New Zealand cartoonist Dylan Horrocks has spoken of the shock among the tight-knit global cartooning community following the massacre at Paris magazine Charlie Hebdo.
A shaken Horrocks, who has been a writer for Batman and authored acclaimed graphic novel Hicksville, said: "A friend of a friend was late to that meeting, and subsequently survived - but only just."
Cartoonists often faced threats and pressures, he said, but extreme consequence tended to be limited to autocratic states.
Horrocks cited the case of Danish newspaper Jyllands-Posten which attracted controversy in 2006 publishing depictions of the Prophet Muhammad, and said that case had led to a "lot of soul-searching" by cartoonists over their ability to offend. That case had also highlighted risks, with at least two cartoonists entering police protection programmes following death threats.
Horrocks said the Charlie Hebdo attack brought such risks into sharp focus.
"We kind of knew the danger wasn't limited to other countries, but could also strike comfortable cartoonists in the West - but this brings it home in the most shocking way possible."
Victoria University professor of religious studies Paul Morris said the effect on New Zealand from the Charlie Hebdo atrocity, or the risks it would be repeated here were minimal.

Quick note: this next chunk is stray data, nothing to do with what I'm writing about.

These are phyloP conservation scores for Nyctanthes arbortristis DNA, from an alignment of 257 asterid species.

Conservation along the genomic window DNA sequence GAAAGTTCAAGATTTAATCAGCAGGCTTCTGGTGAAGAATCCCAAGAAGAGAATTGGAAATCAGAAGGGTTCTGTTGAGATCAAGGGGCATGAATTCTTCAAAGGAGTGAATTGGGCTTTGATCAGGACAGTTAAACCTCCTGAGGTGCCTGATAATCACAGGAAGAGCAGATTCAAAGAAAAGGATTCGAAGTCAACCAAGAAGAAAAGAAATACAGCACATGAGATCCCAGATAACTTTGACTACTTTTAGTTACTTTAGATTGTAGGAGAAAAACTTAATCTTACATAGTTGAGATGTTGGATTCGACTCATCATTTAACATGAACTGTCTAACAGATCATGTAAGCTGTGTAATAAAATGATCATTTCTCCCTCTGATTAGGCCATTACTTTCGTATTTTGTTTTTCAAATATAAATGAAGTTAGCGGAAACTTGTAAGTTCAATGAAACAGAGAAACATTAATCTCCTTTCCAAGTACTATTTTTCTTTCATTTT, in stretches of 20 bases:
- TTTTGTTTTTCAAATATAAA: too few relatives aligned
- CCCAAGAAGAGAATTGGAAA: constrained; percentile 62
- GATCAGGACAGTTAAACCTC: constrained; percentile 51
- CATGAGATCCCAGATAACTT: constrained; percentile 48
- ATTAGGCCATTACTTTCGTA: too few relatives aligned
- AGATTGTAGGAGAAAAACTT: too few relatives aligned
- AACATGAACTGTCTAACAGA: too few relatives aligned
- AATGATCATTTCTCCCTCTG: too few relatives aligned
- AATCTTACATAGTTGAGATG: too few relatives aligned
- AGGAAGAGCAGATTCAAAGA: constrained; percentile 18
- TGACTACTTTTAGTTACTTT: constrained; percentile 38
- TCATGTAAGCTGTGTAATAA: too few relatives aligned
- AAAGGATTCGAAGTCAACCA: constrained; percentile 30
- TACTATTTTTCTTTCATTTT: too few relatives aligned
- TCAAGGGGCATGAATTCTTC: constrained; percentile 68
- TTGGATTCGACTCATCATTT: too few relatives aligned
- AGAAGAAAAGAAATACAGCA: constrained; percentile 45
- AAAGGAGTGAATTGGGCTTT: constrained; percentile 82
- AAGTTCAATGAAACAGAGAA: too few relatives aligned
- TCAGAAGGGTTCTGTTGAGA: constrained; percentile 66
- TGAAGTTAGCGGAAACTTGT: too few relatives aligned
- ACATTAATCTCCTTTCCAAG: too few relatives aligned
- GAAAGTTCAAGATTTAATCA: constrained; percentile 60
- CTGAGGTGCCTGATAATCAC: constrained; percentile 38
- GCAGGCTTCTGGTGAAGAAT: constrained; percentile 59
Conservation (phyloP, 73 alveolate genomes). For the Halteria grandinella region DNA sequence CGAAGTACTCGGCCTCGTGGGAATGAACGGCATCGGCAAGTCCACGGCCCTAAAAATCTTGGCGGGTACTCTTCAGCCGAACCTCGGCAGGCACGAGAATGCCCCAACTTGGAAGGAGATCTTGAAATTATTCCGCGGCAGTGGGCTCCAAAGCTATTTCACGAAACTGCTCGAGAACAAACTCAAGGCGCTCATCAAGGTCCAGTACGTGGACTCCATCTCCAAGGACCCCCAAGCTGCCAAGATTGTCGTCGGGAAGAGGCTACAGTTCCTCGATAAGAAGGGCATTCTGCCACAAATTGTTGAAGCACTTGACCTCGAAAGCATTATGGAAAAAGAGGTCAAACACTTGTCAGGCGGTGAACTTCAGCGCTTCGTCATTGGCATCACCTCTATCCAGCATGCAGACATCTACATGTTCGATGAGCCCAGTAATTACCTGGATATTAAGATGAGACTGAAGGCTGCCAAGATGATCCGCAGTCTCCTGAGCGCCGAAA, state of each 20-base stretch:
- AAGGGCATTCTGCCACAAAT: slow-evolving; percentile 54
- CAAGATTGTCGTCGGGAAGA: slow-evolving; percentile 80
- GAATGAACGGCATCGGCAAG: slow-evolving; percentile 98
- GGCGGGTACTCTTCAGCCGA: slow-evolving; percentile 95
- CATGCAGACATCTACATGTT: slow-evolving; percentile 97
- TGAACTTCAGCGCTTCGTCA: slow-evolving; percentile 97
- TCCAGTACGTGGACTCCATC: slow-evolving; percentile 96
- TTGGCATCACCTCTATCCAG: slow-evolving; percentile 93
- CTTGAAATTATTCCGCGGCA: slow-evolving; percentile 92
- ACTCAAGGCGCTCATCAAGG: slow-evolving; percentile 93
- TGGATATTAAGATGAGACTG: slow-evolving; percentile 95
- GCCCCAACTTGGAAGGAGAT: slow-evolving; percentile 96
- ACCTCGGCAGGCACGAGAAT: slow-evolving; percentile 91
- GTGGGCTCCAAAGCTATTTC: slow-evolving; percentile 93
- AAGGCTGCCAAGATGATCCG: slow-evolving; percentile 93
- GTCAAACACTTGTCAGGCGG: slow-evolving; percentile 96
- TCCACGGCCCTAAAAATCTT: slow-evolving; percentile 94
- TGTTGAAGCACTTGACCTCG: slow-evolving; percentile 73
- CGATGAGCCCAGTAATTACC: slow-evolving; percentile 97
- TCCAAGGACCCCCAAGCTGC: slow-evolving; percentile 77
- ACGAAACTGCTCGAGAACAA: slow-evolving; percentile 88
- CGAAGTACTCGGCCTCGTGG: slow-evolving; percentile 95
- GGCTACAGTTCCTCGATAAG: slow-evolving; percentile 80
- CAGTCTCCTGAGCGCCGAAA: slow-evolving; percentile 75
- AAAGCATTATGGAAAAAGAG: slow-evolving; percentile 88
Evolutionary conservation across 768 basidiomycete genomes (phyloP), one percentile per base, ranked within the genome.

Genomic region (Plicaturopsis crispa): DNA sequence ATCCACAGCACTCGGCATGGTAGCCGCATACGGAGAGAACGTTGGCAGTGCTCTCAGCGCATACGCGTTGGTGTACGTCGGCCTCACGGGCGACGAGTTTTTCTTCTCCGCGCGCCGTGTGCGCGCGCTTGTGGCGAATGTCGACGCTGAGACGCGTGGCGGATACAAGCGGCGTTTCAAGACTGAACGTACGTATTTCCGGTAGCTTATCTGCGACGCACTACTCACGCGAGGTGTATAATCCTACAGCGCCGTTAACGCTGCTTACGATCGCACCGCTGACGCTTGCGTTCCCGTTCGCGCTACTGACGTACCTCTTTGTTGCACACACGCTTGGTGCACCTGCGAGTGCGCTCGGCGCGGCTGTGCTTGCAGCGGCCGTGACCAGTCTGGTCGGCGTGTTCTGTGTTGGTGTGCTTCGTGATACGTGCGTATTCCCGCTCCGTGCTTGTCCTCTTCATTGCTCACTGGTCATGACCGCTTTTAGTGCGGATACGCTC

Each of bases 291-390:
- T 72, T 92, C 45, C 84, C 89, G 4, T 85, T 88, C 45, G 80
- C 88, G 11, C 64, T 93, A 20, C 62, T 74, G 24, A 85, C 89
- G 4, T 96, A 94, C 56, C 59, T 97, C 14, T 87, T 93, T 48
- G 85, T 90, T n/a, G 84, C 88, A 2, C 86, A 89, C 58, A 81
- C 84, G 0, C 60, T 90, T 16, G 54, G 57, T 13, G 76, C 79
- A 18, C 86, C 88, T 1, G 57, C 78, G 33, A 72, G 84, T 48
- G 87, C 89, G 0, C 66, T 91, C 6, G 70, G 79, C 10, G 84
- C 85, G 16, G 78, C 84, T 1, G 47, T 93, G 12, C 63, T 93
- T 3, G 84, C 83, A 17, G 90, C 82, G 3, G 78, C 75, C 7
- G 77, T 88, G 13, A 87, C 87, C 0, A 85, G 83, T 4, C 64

Especially absent in New Zealand was a satiric and partisan anti-religious press which sustained Charlie Hebdo, he said.
Professor Morris said lessons from the Jyllands-Posten controversy should be taken on board where an agreement was reached between the local Muslim community and media not to repeatedly publish the offending material.
View: A selection of some cartoonists' work in the massacre's aftermath.
"There was an awareness then that even though we live in New Zealand we're part of a global media world. If something's going to offend someone, publishing with that knowledge makes it a deliberately directed act. That makes it harder to take the line 'It's nothing to do with us,'" he said.
Jules Faber, president of regional representative body the Australian Cartoonists Association, expressed solidarity with those slain in Paris. "An incident like Paris doesn't stop us. It will never stop us. Because we are the truth in a complicated society."
Herald cartoonist Rod Emmerson, a former president of the ACA, said the attack on Charlie Hebdo was an attack on freedom of expression and while it may cause him an initial burst of paranoia he vowed it would not affect his work.
Auckland University teaching fellow and former Herald editor-in-chief Dr Gavin Ellis said local media would not, and should not, feel constrained or intimidated but should exercise restraint.
"I hope, sincerely, that this doesn't lead to the deliberate publication of material that is offensive to Muslims just for the sake of publishing it. That would be wrong-headed and counterproductive."